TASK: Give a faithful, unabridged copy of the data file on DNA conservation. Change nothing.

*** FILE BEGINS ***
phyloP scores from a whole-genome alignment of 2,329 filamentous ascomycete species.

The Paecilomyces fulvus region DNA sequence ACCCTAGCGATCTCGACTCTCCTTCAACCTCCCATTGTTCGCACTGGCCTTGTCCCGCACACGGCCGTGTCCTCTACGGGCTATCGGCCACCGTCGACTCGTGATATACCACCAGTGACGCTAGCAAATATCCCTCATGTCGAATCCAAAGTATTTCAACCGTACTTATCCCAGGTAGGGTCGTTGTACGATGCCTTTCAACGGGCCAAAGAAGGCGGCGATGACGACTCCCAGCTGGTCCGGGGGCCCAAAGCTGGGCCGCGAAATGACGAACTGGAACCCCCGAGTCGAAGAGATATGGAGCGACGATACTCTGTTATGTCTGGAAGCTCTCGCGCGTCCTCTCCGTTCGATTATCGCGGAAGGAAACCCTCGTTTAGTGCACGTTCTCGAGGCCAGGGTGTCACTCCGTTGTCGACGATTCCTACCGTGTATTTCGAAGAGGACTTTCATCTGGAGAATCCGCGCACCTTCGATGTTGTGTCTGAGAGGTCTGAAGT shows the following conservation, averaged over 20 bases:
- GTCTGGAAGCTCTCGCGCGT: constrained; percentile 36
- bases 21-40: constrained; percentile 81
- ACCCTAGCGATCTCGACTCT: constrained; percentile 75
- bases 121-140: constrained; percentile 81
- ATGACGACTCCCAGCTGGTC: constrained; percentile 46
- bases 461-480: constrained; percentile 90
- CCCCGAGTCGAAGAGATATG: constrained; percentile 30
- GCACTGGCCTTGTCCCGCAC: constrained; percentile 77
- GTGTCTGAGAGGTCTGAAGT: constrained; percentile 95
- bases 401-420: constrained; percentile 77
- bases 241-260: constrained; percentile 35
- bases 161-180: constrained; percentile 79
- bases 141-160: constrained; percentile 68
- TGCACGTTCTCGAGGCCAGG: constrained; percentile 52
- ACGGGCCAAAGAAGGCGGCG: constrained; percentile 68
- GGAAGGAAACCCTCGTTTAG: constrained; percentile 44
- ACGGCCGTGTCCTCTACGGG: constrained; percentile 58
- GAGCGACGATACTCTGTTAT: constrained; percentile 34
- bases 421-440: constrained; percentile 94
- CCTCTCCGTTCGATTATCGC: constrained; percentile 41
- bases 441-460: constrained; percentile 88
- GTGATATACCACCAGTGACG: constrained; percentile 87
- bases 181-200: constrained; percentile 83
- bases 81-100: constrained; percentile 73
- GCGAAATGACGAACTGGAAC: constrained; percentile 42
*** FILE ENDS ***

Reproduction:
phyloP scores from a whole-genome alignment of 2,329 filamentous ascomycete species.

The Paecilomyces fulvus region DNA sequence ACCCTAGCGATCTCGACTCTCCTTCAACCTCCCATTGTTCGCACTGGCCTTGTCCCGCACACGGCCGTGTCCTCTACGGGCTATCGGCCACCGTCGACTCGTGATATACCACCAGTGACGCTAGCAAATATCCCTCATGTCGAATCCAAAGTATTTCAACCGTACTTATCCCAGGTAGGGTCGTTGTACGATGCCTTTCAACGGGCCAAAGAAGGCGGCGATGACGACTCCCAGCTGGTCCGGGGGCCCAAAGCTGGGCCGCGAAATGACGAACTGGAACCCCCGAGTCGAAGAGATATGGAGCGACGATACTCTGTTATGTCTGGAAGCTCTCGCGCGTCCTCTCCGTTCGATTATCGCGGAAGGAAACCCTCGTTTAGTGCACGTTCTCGAGGCCAGGGTGTCACTCCGTTGTCGACGATTCCTACCGTGTATTTCGAAGAGGACTTTCATCTGGAGAATCCGCGCACCTTCGATGTTGTGTCTGAGAGGTCTGAAGT shows the following conservation, averaged over 20 bases:
- GTCTGGAAGCTCTCGCGCGT: constrained; percentile 36
- bases 21-40: constrained; percentile 81
- ACCCTAGCGATCTCGACTCT: constrained; percentile 75
- bases 121-140: constrained; percentile 81
- ATGACGACTCCCAGCTGGTC: constrained; percentile 46
- bases 461-480: constrained; percentile 90
- CCCCGAGTCGAAGAGATATG: constrained; percentile 30
- GCACTGGCCTTGTCCCGCAC: constrained; percentile 77
- GTGTCTGAGAGGTCTGAAGT: constrained; percentile 95
- bases 401-420: constrained; percentile 77
- bases 241-260: constrained; percentile 35
- bases 161-180: constrained; percentile 79
- bases 141-160: constrained; percentile 68
- TGCACGTTCTCGAGGCCAGG: constrained; percentile 52
- ACGGGCCAAAGAAGGCGGCG: constrained; percentile 68
- GGAAGGAAACCCTCGTTTAG: constrained; percentile 44
- ACGGCCGTGTCCTCTACGGG: constrained; percentile 58
- GAGCGACGATACTCTGTTAT: constrained; percentile 34
- bases 421-440: constrained; percentile 94
- CCTCTCCGTTCGATTATCGC: constrained; percentile 41
- bases 441-460: constrained; percentile 88
- GTGATATACCACCAGTGACG: constrained; percentile 87
- bases 181-200: constrained; percentile 83
- bases 81-100: constrained; percentile 73
- GCGAAATGACGAACTGGAAC: constrained; percentile 42